Dyer pitches $2bil budget, firefighter cuts to deal with Fresno’s looming deficit

The Dyer administration has spent months girding for a battle over painful cuts to key departments.

Despite facing a $47 million budget deficit, California’s fifth-largest city is poised to have the largest budget it has ever had. 

Thursday, Mayor Jerry Dyer revealed his proposed Fiscal Year 2025 budget to the Fresno City Council, which comes in at $2 billion. 


The big picture: Dyer’s proposal sets the general fund at $483 million, an increase of $21.3 million from the prior year. 

  • The record budget is poised to be fueled by $189.8 million in property tax revenue, $147.7 million in sales tax, $23.2 million in business license fees, $15.7 million in the transient occupancy tax and $96.9 million in other revenues. 
  • Dyer’s administration also projects $7.1 million in revenue from the city’s cannabis tax, but projections in previous years have so far failed to come close. The city projected $5.38 million in revenue from the cannabis tax in Fiscal Year 2024 but is only collecting $2.26 million. The Fiscal Year 2023 budget planned for $5.3 million in cannabis tax revenue but had to be adjusted to only $2.1 million. 

Driving the news: The driving factors behind the $47 million deficit include the city’s annual salary costs coming in at $32.2 million, workers compensation at $10.5 million, pension costs at $8.6 million, liability insurance at $7.2 million and health and welfare costing $5.7 million.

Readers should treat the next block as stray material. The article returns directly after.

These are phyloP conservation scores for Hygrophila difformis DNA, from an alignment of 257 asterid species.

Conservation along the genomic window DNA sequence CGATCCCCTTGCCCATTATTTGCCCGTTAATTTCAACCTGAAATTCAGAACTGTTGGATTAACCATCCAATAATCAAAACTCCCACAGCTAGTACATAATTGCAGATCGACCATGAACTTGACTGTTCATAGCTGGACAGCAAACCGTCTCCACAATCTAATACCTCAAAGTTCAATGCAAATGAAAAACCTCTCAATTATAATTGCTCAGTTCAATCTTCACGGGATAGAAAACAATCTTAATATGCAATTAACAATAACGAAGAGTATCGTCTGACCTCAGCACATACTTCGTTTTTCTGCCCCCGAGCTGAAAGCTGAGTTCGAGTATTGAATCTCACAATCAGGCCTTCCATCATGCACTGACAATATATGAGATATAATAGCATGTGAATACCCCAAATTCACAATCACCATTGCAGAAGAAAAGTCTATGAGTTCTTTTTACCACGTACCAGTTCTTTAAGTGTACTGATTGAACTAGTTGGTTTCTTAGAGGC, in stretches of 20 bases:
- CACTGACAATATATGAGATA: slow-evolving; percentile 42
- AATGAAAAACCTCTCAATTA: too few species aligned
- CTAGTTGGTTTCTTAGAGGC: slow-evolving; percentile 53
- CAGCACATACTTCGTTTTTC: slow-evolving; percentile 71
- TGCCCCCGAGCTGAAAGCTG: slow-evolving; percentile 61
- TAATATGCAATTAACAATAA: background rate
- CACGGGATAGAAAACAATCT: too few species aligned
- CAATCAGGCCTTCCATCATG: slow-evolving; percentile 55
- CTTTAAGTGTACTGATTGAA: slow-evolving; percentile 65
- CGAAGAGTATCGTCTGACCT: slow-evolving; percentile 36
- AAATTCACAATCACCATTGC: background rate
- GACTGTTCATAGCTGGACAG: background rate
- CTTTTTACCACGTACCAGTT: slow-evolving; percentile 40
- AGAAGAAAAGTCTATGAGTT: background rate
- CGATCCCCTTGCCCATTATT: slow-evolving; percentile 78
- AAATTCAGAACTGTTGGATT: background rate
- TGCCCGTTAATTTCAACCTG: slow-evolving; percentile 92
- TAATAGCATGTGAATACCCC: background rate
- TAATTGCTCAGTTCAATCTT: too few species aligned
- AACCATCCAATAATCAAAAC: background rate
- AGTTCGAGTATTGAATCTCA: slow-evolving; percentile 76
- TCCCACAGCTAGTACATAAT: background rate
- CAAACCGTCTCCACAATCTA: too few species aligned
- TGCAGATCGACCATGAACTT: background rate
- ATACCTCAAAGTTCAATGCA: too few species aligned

• Fresno also faces an increase in PG&E costs to the tune of $4.8 million, as well as $4.9 million in firefighter funding rolling over to the general fund that was previously taken care of by the Staffing for Adequate Fire and Emergency Response (SAFER) grant. 

Potential cuts: While Dyer plans to allocate $17.5 million in one-time American Rescue Plan Act funding to help offset the deficit, his administration has to tighten the belt to present a balanced budget. 

  • One such cut would come in the fire department, with plans to reduce staffing at three fire stations from four firefighters to three at a time. 
  • But that idea already faced opposition among the council in Thursday’s brief hearing, signaling a fight to come next month. 

What we’re watching: Dyer’s budget proposal that he presented Thursday will likely look quite a bit different from the one that is ultimately adopted by the city this summer. 

  • The city council will pick apart the proposal through a series of budget hearings in June to put its own touch on it. 
  • Fresno faces a June 30 deadline to adopt the new budget. 

What they’re saying: “Under the charter it’s my responsibility to provide a balanced budget to the council, knowing full well that is my budget, but at the end of the process come June 30 it is our budget as a city. It’s the council and the mayor’s budget collectively,” Dyer said. “And I know we will be out of balance like it happens just about every year, but then we can work closely together to make sure that we get back in balance by June 30. I know each councilmember has individual needs in their district that certainly aren’t met within our proposed budget at this point. So we’ll look forward to working with each of you to make sure those needs are met.” 

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